The Socceroos ran all-out in their final Group C match against Peru, but unfortunately it wasn’t enough, as the South American nation stole the match away to beat our boys 2-0 in Sochi.
Where Mile Jedinak and co started nervously in their other group matches against France and Denmark, they opened this match where they left off against Denmark – full-throttle.
Tomi Juric replaced the injured Andrew Nabbout (who was out with shoulder trouble) in the only change to a Socceroos side looking to make the Round of 16 for the first time in 12 years.
The picturesque Fisht Stadium on the Russian Riviera was pulsating as both sets of fans belted out spine-tingling renditions of their national anthems, before a frantic opening to the match saw Juric and Robbie Kruse go close to scoring.
Peru’s one goal in the first half, by Andre Carillo, was scored against the run of play after a ball in behind the Socceroos defence for captain Paolo Guerrero was passed into the path of Carillo to volley home.
It was a cracker of a goal and there wasn’t much Australia or goalkeeper Matt Ryan could have done to keep it out. It was Peru’s first goal at Russia 2018 and their first in 36 years at World Cup level.
Our boys moved the ball forward every chance they had with Tom Rogic dancing through the La Blanquirroja defence and coming close to netting an equaliser.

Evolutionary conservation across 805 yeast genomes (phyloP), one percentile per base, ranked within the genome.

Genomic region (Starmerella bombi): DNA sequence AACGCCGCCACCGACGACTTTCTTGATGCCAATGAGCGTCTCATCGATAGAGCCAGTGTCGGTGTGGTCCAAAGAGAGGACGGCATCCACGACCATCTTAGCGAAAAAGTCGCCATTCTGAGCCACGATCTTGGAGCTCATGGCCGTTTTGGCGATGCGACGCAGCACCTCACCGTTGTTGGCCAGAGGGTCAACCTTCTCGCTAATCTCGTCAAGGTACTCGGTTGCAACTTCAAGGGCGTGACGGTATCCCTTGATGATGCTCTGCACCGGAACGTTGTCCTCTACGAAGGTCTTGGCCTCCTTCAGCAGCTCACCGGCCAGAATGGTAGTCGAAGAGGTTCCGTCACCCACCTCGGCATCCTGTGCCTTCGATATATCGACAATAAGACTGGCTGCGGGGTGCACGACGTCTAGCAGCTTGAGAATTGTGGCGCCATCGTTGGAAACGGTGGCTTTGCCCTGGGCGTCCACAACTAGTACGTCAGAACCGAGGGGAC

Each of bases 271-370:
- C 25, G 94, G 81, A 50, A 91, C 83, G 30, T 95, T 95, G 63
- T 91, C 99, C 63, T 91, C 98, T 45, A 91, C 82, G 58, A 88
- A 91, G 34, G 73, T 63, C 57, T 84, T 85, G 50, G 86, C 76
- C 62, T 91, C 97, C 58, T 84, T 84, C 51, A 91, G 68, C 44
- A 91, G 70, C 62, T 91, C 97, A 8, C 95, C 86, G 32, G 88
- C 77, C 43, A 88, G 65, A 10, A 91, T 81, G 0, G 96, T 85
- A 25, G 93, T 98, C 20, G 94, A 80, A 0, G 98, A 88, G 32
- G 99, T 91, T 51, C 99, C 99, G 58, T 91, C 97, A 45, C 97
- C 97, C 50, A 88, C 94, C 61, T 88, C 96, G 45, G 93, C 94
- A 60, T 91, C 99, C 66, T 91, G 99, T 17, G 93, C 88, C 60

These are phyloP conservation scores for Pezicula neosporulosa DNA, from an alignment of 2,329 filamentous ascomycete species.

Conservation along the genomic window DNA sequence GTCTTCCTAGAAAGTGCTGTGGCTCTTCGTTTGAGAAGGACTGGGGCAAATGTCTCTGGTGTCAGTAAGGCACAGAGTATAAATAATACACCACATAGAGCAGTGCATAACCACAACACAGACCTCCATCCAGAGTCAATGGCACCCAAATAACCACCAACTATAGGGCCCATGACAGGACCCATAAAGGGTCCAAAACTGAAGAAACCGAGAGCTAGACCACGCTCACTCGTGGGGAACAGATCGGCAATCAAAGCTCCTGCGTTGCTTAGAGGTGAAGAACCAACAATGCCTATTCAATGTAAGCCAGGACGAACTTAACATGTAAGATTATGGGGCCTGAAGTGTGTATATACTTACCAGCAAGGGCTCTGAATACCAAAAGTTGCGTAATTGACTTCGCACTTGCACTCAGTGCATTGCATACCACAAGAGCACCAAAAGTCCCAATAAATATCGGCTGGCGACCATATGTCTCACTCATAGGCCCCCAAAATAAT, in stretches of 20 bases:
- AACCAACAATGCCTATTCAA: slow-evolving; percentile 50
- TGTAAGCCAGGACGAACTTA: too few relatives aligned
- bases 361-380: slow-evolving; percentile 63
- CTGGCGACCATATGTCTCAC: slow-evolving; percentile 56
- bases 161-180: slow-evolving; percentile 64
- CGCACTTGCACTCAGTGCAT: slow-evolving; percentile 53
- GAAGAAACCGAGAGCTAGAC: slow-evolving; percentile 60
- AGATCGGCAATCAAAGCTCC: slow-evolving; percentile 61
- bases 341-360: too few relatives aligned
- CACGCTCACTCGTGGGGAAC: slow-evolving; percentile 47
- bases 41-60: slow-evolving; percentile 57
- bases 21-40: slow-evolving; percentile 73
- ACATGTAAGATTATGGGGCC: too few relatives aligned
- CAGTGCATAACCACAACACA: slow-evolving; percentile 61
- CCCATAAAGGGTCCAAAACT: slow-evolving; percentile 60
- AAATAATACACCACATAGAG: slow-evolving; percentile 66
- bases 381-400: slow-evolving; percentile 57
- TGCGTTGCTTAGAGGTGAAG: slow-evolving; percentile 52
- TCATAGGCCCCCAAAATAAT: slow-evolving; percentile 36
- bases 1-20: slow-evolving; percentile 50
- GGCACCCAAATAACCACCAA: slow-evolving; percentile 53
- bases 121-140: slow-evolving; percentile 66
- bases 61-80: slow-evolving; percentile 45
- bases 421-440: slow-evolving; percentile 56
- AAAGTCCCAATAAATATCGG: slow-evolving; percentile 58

Australia finished the first half on top, but couldn’t quite find the back of the net, which would prove costly in the end.
During the second half, Peru created their luck with enterprising play down the left, as the winger combined with Peru’s all-time leading goal scorer Guerrero to put another one away.
In the 53rd minute Tim Cahill, who replaced Juric, finally made his first appearance in Russia, equalling an Australian record of nine World Cup appearances by former Socceroo Mark Bresciano.
Five minutes later, Van Marwijk introduced hotshot Daniel Arzani for Kruse, with the 19-year-old once again adding spark to Australia’s attack.
Cahill’s volley soon after proved the side’s last chance at a consolation goal. The only man to play for Australia at four World Cups was unable to write more history by becoming the fifth man ever to score at four editions of the tournament.